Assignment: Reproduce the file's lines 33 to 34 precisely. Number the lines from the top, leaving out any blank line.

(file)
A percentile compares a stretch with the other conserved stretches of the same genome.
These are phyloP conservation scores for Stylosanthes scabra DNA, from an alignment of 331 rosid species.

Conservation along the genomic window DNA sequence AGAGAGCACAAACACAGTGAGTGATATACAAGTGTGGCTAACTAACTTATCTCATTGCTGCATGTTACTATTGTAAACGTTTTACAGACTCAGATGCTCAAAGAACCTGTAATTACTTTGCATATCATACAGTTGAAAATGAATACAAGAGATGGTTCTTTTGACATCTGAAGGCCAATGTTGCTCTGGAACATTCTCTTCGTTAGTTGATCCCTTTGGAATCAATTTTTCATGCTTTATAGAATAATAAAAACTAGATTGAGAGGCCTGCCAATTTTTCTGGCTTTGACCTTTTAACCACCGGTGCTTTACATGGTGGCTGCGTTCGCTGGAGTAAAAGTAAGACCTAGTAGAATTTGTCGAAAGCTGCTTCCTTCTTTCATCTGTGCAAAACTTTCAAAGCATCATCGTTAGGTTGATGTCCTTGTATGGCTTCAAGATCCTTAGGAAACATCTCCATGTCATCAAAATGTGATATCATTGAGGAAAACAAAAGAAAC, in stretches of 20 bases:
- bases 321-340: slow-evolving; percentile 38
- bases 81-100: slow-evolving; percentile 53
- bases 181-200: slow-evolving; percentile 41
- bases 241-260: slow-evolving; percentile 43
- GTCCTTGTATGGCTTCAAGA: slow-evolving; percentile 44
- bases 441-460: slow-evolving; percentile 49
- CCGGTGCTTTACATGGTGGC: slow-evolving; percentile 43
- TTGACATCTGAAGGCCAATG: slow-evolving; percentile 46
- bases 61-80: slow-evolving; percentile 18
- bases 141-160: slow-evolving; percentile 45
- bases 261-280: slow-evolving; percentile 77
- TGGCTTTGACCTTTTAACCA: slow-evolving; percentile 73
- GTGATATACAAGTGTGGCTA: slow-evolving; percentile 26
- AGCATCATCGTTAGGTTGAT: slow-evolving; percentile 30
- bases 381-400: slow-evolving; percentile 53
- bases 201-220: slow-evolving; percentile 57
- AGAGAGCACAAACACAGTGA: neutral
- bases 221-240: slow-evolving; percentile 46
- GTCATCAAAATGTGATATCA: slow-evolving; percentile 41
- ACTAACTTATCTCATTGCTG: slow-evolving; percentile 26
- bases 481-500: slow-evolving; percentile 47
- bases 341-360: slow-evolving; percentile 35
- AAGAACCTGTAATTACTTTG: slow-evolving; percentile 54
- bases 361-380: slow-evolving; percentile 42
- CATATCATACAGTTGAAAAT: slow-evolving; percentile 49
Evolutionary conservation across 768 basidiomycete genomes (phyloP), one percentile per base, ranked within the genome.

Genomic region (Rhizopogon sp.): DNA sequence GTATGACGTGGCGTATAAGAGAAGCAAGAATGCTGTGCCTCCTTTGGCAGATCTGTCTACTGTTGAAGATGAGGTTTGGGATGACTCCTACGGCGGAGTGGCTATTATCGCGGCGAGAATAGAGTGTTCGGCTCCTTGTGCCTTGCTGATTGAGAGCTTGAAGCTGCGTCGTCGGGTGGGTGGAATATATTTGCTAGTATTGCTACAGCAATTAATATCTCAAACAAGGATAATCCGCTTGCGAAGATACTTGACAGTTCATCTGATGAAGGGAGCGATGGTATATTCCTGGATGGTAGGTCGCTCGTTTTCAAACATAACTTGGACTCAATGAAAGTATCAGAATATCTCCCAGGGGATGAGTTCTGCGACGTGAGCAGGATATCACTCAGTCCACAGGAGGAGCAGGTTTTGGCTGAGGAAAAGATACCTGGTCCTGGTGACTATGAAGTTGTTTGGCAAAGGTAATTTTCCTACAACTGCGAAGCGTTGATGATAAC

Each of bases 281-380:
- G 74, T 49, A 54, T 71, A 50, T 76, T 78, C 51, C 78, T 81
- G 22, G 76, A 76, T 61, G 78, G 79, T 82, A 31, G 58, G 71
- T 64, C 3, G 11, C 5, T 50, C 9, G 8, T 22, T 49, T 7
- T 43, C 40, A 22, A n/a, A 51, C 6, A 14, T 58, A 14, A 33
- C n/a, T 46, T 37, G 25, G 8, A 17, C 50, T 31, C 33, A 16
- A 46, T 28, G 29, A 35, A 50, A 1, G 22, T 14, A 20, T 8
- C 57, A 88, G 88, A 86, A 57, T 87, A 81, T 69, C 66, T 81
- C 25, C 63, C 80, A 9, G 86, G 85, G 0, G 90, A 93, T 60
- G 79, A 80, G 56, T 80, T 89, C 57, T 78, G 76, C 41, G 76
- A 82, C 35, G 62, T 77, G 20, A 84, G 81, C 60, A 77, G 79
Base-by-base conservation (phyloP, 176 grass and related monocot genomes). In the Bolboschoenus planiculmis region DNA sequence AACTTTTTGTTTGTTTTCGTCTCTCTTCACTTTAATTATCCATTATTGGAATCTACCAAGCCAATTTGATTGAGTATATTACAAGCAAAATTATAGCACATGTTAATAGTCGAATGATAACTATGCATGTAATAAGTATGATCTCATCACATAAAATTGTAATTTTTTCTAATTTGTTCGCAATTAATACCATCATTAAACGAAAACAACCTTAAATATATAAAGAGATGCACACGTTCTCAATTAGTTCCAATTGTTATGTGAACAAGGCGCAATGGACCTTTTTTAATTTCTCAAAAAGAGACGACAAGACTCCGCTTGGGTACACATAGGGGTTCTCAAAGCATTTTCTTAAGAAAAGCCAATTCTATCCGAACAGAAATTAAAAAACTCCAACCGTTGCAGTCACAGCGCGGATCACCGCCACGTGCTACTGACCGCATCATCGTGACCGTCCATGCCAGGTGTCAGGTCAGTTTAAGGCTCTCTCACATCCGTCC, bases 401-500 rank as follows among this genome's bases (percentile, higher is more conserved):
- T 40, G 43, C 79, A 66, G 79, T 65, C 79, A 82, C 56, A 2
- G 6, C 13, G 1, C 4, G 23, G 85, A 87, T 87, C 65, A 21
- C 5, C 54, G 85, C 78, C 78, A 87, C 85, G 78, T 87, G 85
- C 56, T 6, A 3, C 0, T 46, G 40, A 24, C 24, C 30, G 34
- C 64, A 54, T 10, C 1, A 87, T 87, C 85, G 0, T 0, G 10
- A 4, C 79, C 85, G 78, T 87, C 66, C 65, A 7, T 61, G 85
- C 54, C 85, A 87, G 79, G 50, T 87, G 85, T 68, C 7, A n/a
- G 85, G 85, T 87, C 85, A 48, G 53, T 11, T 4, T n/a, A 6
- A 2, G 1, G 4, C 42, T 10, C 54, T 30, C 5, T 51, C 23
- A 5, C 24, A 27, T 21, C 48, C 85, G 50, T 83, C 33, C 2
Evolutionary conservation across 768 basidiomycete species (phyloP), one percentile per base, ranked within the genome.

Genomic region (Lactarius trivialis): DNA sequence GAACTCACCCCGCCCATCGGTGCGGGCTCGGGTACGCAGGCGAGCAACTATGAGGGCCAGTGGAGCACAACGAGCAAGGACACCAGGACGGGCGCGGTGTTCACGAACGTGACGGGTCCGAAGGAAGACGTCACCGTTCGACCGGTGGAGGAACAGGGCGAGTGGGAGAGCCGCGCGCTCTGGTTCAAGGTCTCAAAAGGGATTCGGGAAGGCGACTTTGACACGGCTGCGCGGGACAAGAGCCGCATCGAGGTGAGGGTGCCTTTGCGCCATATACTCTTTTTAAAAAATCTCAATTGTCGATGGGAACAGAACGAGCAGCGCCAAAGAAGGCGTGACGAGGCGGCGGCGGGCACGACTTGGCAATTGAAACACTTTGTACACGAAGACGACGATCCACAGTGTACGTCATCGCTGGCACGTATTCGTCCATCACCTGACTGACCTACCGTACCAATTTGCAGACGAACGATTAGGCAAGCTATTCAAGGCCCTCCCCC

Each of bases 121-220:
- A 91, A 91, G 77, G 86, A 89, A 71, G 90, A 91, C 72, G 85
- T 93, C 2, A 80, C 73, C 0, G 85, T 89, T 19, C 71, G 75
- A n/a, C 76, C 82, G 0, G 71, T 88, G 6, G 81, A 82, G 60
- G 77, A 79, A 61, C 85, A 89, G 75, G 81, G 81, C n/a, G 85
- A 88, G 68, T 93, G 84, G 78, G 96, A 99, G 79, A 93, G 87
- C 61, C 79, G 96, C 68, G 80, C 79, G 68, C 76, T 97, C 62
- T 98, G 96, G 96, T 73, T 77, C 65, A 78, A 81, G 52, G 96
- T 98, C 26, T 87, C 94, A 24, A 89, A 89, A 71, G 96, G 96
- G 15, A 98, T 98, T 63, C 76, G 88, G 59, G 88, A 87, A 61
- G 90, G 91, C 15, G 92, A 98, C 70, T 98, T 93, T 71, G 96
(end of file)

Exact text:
- G 22, G 76, A 76, T 61, G 78, G 79, T 82, A 31, G 58, G 71
- T 64, C 3, G 11, C 5, T 50, C 9, G 8, T 22, T 49, T 7